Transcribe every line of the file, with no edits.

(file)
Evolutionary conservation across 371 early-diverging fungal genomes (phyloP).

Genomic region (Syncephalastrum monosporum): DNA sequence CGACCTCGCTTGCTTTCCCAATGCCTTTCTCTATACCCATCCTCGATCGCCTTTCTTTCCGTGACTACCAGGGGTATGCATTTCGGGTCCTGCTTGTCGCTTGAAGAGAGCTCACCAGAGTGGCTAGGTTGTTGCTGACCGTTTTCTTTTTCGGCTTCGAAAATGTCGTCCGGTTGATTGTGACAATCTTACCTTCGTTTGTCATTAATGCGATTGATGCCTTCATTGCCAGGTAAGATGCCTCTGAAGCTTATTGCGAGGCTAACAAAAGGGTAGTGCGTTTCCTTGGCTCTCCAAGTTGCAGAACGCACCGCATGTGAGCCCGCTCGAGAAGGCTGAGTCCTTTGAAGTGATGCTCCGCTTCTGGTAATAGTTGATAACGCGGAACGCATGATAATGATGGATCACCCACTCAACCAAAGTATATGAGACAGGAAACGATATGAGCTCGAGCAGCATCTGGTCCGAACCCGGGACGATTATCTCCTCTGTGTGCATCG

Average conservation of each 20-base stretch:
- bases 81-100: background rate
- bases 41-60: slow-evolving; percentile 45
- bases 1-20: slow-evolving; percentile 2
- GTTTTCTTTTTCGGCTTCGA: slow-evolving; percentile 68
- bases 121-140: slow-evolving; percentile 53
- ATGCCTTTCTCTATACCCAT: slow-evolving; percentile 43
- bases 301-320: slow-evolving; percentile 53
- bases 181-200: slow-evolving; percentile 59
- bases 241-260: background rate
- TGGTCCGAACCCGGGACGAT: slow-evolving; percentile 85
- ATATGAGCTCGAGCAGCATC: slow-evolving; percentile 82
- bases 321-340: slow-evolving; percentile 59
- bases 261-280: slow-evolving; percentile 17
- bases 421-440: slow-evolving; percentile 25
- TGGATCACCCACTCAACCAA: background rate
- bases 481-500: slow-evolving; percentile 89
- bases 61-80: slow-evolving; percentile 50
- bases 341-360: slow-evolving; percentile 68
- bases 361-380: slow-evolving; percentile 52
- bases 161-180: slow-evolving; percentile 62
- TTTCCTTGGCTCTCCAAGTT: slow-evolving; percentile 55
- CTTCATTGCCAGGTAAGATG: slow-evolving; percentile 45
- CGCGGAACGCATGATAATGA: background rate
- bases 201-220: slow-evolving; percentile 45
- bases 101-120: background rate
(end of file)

Evolutionary conservation across 371 early-diverging fungal genomes (phyloP).

Genomic region (Syncephalastrum monosporum): DNA sequence CGACCTCGCTTGCTTTCCCAATGCCTTTCTCTATACCCATCCTCGATCGCCTTTCTTTCCGTGACTACCAGGGGTATGCATTTCGGGTCCTGCTTGTCGCTTGAAGAGAGCTCACCAGAGTGGCTAGGTTGTTGCTGACCGTTTTCTTTTTCGGCTTCGAAAATGTCGTCCGGTTGATTGTGACAATCTTACCTTCGTTTGTCATTAATGCGATTGATGCCTTCATTGCCAGGTAAGATGCCTCTGAAGCTTATTGCGAGGCTAACAAAAGGGTAGTGCGTTTCCTTGGCTCTCCAAGTTGCAGAACGCACCGCATGTGAGCCCGCTCGAGAAGGCTGAGTCCTTTGAAGTGATGCTCCGCTTCTGGTAATAGTTGATAACGCGGAACGCATGATAATGATGGATCACCCACTCAACCAAAGTATATGAGACAGGAAACGATATGAGCTCGAGCAGCATCTGGTCCGAACCCGGGACGATTATCTCCTCTGTGTGCATCG

Average conservation of each 20-base stretch:
- bases 81-100: background rate
- bases 41-60: slow-evolving; percentile 45
- bases 1-20: slow-evolving; percentile 2
- GTTTTCTTTTTCGGCTTCGA: slow-evolving; percentile 68
- bases 121-140: slow-evolving; percentile 53
- ATGCCTTTCTCTATACCCAT: slow-evolving; percentile 43
- bases 301-320: slow-evolving; percentile 53
- bases 181-200: slow-evolving; percentile 59
- bases 241-260: background rate
- TGGTCCGAACCCGGGACGAT: slow-evolving; percentile 85
- ATATGAGCTCGAGCAGCATC: slow-evolving; percentile 82
- bases 321-340: slow-evolving; percentile 59
- bases 261-280: slow-evolving; percentile 17
- bases 421-440: slow-evolving; percentile 25
- TGGATCACCCACTCAACCAA: background rate
- bases 481-500: slow-evolving; percentile 89
- bases 61-80: slow-evolving; percentile 50
- bases 341-360: slow-evolving; percentile 68
- bases 361-380: slow-evolving; percentile 52
- bases 161-180: slow-evolving; percentile 62
- TTTCCTTGGCTCTCCAAGTT: slow-evolving; percentile 55
- CTTCATTGCCAGGTAAGATG: slow-evolving; percentile 45
- CGCGGAACGCATGATAATGA: background rate
- bases 201-220: slow-evolving; percentile 45
- bases 101-120: background rate